Can the abortion pill be reversed after you have taken it? 

The “abortion pill” is the popular name for a safe and effective way to end an early pregnancy using a combination of two medicines: mifepristone and misoprostol. Mifepristone stops the pregnancy from growing. After taking mifepristone, you take a second medicine (misoprostol) up to 48 hours later. This causes cramping and bleeding and empties your uterus. 

Claims about treatments that reverse the effects of medication abortion are out there, and a handful of states require doctors and nurses to tell their patients about them before they can provide abortion care. But these claims haven’t been proven in reliable medical studies — and they haven’t been tested for safety, effectiveness, or the likelihood of side effects — so experts like the American College of Obstetricians and Gynecologists reject these untested treatment ideas.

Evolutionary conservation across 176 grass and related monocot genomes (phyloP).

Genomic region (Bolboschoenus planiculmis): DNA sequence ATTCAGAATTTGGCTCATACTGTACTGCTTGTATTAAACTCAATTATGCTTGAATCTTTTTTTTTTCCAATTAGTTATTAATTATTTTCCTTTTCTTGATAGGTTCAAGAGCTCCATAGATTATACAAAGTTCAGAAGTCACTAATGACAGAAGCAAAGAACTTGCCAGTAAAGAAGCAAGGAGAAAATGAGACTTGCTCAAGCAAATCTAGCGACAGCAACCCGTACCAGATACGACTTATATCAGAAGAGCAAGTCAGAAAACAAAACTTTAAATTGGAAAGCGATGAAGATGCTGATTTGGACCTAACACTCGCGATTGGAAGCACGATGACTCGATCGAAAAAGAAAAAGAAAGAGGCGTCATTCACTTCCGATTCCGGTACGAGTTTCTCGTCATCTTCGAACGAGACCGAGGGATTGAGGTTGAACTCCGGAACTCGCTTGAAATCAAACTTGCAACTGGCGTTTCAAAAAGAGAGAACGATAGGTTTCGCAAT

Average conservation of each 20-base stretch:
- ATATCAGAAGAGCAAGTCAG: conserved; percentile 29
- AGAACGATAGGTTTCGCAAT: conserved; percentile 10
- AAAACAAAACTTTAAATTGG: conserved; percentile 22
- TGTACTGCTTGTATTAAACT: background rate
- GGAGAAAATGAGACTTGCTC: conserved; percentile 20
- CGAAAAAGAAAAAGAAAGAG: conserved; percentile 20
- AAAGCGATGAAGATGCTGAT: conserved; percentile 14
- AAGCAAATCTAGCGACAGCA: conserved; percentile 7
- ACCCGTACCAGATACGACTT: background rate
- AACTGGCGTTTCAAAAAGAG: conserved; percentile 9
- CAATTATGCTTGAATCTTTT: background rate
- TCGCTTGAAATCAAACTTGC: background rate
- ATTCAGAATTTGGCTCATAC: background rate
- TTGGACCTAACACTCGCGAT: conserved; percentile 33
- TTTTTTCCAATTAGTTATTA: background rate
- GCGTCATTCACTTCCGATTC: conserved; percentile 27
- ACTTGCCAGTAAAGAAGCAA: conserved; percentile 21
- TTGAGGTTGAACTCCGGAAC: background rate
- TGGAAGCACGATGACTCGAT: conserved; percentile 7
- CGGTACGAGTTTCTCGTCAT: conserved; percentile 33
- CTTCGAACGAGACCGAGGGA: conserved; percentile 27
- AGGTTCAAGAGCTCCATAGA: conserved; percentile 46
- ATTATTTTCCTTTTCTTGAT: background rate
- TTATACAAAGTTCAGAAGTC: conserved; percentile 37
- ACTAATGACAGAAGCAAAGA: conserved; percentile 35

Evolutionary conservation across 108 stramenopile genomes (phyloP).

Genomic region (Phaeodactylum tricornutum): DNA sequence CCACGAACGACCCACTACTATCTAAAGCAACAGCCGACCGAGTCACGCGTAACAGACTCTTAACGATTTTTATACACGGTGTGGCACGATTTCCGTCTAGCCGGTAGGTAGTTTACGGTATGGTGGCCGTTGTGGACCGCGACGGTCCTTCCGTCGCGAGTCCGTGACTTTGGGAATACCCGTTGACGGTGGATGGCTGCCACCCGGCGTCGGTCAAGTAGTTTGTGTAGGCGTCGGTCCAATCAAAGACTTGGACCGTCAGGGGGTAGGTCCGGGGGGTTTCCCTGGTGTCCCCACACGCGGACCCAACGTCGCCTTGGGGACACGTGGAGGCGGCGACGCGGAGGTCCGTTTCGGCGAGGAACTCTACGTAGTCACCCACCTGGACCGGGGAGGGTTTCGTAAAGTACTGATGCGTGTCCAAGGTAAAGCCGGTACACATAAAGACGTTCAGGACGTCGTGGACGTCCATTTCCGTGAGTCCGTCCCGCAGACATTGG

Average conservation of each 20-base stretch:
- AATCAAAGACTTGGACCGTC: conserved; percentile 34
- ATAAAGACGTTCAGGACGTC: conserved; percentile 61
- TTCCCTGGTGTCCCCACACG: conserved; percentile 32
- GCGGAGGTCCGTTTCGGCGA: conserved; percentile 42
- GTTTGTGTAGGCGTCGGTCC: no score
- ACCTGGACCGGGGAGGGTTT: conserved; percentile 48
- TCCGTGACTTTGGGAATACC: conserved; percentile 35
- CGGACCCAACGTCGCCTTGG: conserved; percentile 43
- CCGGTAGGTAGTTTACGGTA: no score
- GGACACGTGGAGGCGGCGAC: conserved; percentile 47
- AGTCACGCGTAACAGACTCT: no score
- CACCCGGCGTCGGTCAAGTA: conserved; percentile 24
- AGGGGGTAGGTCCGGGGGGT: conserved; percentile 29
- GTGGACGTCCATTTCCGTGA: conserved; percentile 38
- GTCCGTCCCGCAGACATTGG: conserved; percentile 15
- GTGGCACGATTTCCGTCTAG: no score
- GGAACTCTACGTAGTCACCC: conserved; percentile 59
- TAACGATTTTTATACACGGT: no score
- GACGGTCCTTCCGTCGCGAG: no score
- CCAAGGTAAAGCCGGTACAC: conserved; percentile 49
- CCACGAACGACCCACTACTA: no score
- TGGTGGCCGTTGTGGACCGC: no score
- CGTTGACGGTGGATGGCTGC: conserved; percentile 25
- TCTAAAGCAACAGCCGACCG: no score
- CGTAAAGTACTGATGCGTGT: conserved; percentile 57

Studies on the abortion pill do show that if you take the first medicine (mifepristone) but don’t take the second (misoprostol) the abortion is less likely to work. So if you took mifepristone (the first medicine) but are having second thoughts, contact the doctor or nurse you saw for the abortion right away to talk about your best next steps and what to expect. 

If you started taking misoprostol, it’s important to keep in mind that misoprostol can cause birth defects if the pregnancy continues. So contact your nurse or doctor right away if you’re having second thoughts about your abortion. 

When can I take the abortion pill?

In general, you can have a medication abortion up to 77 days (11 weeks) after the first day of your last period. If it’s been 78 days or more since the first day of your last period, you can have an in-clinic abortion to end your pregnancy.